When Ruby Arora started her undergraduate career at Washington University she knew she wanted to be involved in student government. Unsure if she wanted to run for Senate or Treasury, Arora found that the Diversity Affairs Council (DAC) — a group she stumbled upon at the fall activities fair — offered her a blend of both groups along with the chance to work alongside a “great group of people.”
DAC acts as a resource for students and student groups by organizing diversity programming and training that “empower students to take a proactive role in diversity-related issues.”
“I want to work to find where that gap is happening and figure out how to address it.”
After joining, she eventually worked her way up to the cabinet where she served as director of diversity training. During her time in that role, DAC expanded to include an initiative called Everyone’s Welcome, a fund that encourages collaboration between student groups that may not usually collaborate. She also worked on creating and enhancing programs that allow for discussion on topics related to diversity.
Next year, Arora will serve as chair of the Diversity Affairs Council, a role that will offer her the chance to expand programming and public relations efforts.
“I think a lot of people are aware of who we are, but are not aware of what we do. Through programming and PR, we want to get our name, our mission and what we actually do out there a little better,” Arora said. “This year will be slightly different because of the debate. I think a lot of our first semester will be taken up by being reactive to the atmosphere on campus and things occurring on campus.”
Arora also would like to see more representation of the student body in Student Union. “I want to work to find where that gap is happening and figure out how to address it,” she said.
As the incoming chair of DAC, Arora recently was invited to be part of the Commission on Diversity and Inclusion. The commission discusses “staff diversity, diversity training, university-wide engagement and dialogue, monitoring and reporting progress, recognizing leadership and impact in achieving diversity, and the recommendation to explore the possibility of a race and social justice institute.” Last summer the steering committee on diversity and inclusion created a list of proposals that the commission will now begin to move forward with.
Arora said it initially felt intimidating to be a student voice in a room full of administrators and faculty members from across the university. It took her time to find moments to jump into the conversation and offer her perspective.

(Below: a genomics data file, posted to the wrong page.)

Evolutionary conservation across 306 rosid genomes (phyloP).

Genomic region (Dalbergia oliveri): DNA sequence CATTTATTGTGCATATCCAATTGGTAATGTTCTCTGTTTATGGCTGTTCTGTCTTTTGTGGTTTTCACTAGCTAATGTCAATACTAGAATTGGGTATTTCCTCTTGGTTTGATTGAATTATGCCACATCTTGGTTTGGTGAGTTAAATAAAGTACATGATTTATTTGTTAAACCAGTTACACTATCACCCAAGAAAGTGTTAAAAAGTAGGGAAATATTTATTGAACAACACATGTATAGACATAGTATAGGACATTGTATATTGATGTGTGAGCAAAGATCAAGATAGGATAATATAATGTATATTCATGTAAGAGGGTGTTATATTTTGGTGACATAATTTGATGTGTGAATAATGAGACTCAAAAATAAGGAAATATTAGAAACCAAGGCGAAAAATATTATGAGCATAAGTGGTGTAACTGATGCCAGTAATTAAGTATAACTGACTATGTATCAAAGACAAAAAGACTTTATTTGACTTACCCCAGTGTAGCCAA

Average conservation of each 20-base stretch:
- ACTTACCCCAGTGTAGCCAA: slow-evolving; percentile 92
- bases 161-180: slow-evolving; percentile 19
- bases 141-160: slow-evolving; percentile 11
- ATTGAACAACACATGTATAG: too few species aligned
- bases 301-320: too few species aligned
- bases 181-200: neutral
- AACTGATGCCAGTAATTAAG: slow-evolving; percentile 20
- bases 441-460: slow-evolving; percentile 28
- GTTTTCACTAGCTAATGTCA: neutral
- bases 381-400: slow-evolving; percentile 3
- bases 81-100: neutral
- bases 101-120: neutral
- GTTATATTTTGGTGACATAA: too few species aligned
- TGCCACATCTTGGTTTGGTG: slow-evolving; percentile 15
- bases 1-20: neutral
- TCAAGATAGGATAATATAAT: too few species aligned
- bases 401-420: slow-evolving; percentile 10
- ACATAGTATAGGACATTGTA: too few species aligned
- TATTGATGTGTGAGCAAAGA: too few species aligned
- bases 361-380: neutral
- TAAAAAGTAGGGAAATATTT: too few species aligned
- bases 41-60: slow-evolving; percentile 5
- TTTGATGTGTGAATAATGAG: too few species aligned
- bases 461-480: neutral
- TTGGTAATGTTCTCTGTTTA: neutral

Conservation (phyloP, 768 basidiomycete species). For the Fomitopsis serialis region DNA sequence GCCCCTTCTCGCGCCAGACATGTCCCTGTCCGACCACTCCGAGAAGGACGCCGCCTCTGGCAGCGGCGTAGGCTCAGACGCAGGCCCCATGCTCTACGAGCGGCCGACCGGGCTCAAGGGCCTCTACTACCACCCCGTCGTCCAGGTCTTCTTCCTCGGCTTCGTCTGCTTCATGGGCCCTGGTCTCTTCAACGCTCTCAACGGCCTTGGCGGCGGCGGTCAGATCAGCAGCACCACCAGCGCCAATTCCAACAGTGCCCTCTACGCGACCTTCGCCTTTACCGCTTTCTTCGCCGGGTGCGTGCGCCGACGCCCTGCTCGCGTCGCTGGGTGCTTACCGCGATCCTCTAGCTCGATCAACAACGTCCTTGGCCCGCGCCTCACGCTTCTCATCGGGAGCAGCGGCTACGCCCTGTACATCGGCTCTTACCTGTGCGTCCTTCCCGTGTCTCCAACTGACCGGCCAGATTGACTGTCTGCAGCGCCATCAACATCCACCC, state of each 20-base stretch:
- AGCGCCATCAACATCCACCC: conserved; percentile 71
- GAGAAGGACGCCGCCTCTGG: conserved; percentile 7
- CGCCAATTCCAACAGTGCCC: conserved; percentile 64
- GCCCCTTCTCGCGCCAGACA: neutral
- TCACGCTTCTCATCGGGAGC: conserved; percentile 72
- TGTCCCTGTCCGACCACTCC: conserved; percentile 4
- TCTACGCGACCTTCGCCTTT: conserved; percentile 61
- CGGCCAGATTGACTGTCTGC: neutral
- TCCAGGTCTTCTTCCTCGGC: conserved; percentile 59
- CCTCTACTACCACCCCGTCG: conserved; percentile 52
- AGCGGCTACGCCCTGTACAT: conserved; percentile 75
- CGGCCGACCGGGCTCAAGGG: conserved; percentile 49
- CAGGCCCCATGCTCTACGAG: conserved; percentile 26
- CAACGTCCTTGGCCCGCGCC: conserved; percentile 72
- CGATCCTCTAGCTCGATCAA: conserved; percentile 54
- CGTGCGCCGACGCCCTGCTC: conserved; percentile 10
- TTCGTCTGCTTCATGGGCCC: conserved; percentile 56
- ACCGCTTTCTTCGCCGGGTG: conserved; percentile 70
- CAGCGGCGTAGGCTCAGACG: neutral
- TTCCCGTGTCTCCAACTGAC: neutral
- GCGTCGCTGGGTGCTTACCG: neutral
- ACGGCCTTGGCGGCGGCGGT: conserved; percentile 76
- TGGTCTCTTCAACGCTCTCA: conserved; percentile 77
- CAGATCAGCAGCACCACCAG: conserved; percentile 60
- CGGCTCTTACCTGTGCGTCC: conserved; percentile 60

“A lot of times these talks are about students, but it loses a personal touch. It’s valuable to have that student voice there. This university is doing a lot around diversity and inclusion, but the students aren’t always aware of it because it’s happening behind closed doors among administrators,” Arora said. “Another reason it’s helpful to have students on these committees is so students know what’s happening and what’s changing. We might not see it everyday, but that doesn’t mean it’s not happening.”
In addition to these roles, Arora is also a residential advisor in Wheeler House, a student advisor in the College of Arts & Sciences and a peer health educator. She is a junior majoring in biology and political science with a minor in anthropology, and she hopes to go on to medical school.
“One of the problems with the word diversity is that it has become a word that people just throw around. Diversity and inclusion are thrown around everywhere and they lose their meaning.”
“I’m pre-med, so when I came here I was worried about a really intense, competitive culture, but that’s not what I’ve experienced at all,” Arora said of her experience at WashU. “The people here are really passionate about whatever they’re studying or whatever they’re involved in on campus.”
As she enters the second half of her undergraduate career at WashU, Arora hopes she is leaving a legacy of having pursued the things she cares about most rather than “going with the flow.” Through her many leadership roles on campus, Arora will continue to help foster an inclusive environment on campus.
“One of the problems with the word diversity is that it has become a word that people just throw around. Diversity and inclusion are thrown around everywhere and they lose their meaning,” Arora said. “These words mean different things to everyone. To me, fostering a diverse and inclusive environment on our campus means that people have the ability to speak about what they care about without fear of being ostracized and that they have the ability to be whoever they want to be and say whatever they want to say without fear of being put down because of who they are or what they feel about something.”